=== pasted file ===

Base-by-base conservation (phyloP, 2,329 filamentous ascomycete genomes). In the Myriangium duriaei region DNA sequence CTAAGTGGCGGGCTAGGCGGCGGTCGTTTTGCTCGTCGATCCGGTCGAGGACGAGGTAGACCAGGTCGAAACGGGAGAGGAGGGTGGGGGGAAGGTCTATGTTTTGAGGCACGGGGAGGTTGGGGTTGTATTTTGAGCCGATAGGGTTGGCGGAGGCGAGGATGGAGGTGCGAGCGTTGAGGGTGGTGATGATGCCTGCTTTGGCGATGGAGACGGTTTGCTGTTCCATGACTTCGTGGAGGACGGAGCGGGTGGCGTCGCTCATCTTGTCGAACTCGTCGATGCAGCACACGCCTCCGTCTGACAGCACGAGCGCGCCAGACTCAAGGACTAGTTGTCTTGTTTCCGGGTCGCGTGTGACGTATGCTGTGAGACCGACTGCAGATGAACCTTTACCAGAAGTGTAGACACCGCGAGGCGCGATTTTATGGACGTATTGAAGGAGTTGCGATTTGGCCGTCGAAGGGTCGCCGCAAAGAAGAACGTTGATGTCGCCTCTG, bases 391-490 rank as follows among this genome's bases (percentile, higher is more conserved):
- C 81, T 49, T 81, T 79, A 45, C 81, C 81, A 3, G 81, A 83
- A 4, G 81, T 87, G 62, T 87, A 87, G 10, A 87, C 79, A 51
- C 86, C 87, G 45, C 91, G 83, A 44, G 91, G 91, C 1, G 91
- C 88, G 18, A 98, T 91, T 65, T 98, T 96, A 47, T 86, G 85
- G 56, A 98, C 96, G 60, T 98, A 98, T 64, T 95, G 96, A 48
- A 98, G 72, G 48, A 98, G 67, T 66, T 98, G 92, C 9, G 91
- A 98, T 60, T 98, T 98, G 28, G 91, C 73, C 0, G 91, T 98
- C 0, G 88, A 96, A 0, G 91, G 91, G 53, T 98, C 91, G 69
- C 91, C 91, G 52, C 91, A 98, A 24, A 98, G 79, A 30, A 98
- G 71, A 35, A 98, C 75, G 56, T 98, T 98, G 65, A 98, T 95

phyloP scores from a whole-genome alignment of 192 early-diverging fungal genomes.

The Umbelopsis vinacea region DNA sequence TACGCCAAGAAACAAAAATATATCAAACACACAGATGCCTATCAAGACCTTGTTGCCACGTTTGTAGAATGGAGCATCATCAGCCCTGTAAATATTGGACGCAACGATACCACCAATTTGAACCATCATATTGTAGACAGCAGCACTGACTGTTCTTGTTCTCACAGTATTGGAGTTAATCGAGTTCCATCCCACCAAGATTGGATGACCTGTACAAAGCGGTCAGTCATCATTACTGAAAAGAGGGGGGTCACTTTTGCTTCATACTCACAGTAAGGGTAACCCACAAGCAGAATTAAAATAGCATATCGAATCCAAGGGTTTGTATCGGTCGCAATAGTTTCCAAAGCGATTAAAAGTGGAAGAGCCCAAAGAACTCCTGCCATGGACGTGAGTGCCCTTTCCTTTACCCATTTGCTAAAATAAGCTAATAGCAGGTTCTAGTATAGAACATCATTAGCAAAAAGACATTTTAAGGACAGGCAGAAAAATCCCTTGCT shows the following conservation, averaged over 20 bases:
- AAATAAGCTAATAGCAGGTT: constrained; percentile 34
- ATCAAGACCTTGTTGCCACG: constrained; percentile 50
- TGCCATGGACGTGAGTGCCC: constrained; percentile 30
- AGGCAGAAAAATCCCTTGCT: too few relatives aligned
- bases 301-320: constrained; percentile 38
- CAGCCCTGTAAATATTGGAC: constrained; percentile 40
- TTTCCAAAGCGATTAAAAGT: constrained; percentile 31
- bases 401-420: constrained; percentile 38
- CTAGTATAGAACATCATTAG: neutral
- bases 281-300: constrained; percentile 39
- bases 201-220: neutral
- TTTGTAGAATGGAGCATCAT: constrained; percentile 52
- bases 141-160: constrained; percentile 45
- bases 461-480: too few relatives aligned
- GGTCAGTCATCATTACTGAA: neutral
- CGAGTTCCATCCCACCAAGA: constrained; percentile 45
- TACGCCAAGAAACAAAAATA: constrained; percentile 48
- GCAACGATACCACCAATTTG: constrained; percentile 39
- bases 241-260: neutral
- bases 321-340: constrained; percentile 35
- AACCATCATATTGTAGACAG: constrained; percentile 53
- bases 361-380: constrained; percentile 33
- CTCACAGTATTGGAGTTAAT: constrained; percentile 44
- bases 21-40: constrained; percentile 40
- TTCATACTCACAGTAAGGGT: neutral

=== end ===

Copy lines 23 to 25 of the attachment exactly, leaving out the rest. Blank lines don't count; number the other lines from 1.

- bases 281-300: constrained; percentile 39
- bases 201-220: neutral
- TTTGTAGAATGGAGCATCAT: constrained; percentile 52